Dan Shaughnessy should stick to writing about the Red Sox

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“Who is Dan Shaughnessy and what does he do?”

I kid you not, I asked myself that very question when this column popped up in my email.

I’m a pretty well-rounded sports fan — I’ll watch anything from football to soccer and baseball to hockey — but I freely admit that the vast majority of the reading I do in regards to sports is of the college basketball variety. I’m a busy guy. I have important things to do. The third season of Sons of Anarchy isn’t going to watch itself for the third time. I’m trying to be proactive here.

So forgive me if I never paid much mind to a Boston Globe columnist. Boston’s a pro sports town. This is a college basketball blog. Our topics of interest don’t intersect all that often.

Which is why its so interesting to me that Shaughnessy decided to pen a column bashing the NCAA Tournament. You can go read it if you like. I’d recommend against it. Why? Well, its a lot like this:

OK, everybody likes their brackets. The David-vs.-Goliath themes are fun, great finishes always fascinate, and sometimes it’s nice to check in on old State U. But is there any connection between folks who actually follow the college game and this gluttonous festival of 24/7 bracketology bombardment? No. There isn’t.Here’s a little test: Walk out your door and try to find someone who can name five players in this year’s tournament. You won’t find anyone unless you live next door to Bob Ryan, my boss Joe Sullivan, or one of the pudding-eating, basement-dwelling blog boys who’d normally be tracking UZR or NFL fantasy teams.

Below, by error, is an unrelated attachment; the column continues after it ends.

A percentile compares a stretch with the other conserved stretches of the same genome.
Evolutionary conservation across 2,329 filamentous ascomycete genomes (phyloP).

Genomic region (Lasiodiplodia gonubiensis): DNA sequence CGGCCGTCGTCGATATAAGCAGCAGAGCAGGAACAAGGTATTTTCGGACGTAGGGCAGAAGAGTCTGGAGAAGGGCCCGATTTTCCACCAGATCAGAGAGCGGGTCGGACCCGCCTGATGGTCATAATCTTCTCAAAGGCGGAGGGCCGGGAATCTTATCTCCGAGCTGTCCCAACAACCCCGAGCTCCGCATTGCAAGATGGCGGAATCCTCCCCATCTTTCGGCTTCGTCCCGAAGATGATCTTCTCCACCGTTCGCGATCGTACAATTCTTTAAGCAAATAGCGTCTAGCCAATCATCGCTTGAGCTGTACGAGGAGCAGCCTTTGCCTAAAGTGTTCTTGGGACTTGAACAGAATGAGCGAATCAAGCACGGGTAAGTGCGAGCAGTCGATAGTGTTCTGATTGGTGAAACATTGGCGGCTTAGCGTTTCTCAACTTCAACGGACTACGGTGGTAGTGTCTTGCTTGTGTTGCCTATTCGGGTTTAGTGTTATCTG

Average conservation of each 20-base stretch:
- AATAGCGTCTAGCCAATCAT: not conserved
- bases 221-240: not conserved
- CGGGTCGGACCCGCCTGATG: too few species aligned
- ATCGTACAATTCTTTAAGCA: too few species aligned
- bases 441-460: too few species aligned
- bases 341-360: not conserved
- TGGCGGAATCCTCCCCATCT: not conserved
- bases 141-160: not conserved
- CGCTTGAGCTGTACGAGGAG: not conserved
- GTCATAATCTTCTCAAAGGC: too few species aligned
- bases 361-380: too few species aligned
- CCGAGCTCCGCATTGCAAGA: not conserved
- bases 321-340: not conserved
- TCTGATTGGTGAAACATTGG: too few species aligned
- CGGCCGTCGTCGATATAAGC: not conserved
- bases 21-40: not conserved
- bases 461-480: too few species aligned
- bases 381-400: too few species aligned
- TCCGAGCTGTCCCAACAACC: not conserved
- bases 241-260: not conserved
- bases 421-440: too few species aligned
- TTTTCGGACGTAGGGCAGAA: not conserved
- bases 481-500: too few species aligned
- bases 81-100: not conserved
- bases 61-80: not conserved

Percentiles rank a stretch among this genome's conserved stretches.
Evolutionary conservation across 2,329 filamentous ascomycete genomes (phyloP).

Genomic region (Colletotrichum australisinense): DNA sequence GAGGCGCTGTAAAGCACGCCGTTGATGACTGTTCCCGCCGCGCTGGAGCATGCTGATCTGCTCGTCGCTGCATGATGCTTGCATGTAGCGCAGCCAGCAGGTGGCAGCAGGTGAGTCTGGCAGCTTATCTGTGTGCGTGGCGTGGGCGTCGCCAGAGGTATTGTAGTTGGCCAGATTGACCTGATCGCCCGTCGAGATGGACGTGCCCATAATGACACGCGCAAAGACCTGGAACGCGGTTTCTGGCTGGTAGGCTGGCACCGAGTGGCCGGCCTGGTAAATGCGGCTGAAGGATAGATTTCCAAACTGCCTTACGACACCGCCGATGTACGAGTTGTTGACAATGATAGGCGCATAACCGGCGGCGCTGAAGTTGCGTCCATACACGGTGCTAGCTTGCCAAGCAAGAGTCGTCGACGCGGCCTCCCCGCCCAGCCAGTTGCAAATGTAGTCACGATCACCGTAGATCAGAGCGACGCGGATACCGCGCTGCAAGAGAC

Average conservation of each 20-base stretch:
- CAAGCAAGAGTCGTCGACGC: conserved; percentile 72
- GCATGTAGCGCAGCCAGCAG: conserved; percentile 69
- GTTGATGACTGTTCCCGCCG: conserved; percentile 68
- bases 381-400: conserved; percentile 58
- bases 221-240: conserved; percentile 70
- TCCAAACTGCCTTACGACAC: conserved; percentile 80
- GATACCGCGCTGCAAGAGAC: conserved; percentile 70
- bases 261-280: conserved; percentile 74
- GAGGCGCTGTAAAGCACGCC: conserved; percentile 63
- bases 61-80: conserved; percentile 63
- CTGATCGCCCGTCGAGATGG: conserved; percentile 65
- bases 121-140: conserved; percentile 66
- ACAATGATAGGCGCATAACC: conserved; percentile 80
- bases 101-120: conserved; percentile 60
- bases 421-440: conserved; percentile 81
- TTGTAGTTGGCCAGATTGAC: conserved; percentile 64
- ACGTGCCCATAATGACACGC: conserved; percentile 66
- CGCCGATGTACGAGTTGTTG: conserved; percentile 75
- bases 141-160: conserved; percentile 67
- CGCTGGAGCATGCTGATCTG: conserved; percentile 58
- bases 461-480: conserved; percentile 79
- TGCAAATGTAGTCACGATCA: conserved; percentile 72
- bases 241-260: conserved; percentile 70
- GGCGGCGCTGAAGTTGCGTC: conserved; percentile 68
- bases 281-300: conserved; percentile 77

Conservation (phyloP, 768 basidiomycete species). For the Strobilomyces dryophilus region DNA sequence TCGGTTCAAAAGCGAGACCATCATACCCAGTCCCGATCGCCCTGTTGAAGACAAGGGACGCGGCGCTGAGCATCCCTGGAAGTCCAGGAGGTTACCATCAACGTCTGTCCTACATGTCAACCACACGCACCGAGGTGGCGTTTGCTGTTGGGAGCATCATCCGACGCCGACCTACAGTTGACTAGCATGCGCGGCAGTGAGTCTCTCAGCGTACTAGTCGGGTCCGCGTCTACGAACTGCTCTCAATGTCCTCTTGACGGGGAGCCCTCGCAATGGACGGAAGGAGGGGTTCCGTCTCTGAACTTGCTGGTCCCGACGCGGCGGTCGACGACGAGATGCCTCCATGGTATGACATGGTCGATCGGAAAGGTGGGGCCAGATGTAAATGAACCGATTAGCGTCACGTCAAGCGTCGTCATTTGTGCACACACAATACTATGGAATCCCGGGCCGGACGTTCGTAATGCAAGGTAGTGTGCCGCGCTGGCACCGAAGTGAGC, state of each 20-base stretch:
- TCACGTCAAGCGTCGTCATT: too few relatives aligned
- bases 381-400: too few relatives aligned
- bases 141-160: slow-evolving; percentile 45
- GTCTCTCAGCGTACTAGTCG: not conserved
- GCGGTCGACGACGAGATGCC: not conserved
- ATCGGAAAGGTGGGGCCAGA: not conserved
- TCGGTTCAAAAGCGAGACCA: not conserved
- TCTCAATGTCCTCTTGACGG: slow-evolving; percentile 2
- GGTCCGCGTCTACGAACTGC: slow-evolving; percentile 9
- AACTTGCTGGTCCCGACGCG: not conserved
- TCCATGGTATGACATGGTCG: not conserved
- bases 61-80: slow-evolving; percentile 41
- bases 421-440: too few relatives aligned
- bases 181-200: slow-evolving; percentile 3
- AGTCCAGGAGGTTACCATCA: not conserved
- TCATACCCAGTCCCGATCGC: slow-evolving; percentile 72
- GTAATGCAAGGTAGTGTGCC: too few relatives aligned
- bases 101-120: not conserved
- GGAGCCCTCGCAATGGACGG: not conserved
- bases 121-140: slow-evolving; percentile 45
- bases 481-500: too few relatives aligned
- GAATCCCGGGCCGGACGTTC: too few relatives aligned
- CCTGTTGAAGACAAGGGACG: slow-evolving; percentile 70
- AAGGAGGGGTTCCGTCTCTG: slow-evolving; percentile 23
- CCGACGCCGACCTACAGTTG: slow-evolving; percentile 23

I’m going to refrain from voicing my true feelings on these two paragraphs, only partially because I’m no longer a basement-dwelling blog boy. I’m moving up in the world. This is NBC Sports. I’m now officially a living room-dwelling blog boy.

I’m also going to refrain from picking apart the rest of this column piece by piece. I’m not as funny as the guys from Fire Joe Morgan. And I’m probably too fired up to avoid saying something that could get me in trouble at NBC.

See? Living room-dwelling blog boy. I have some class now.

What I won’t refrain from is pointing out that those two paragraphs — and the column in general — are entirely hypocritical.

One of Shaughnessy’s main points is that everything about the NCAA Tournament is a cash grab. Whether its coaches with the exorbitant salaries and tournament bonuses, the television networks making 11 figures deals with the NCAA to broadcast the event, or the money the schools rake in from the event, everything about the NCAA Tournament screams cha-ching.

The irony in that?

The online media outlets covering the NCAA Tournament get a windfall as well. The traffic over at my site Ballin’ is a Habit more than tripled during the week leading up to the start of the NCAA Tournament. I’m sure NBCSports and ESPN and Yahoo! and all the other major media outlets saw even bigger spikes in the traffic going to their college basketball pages.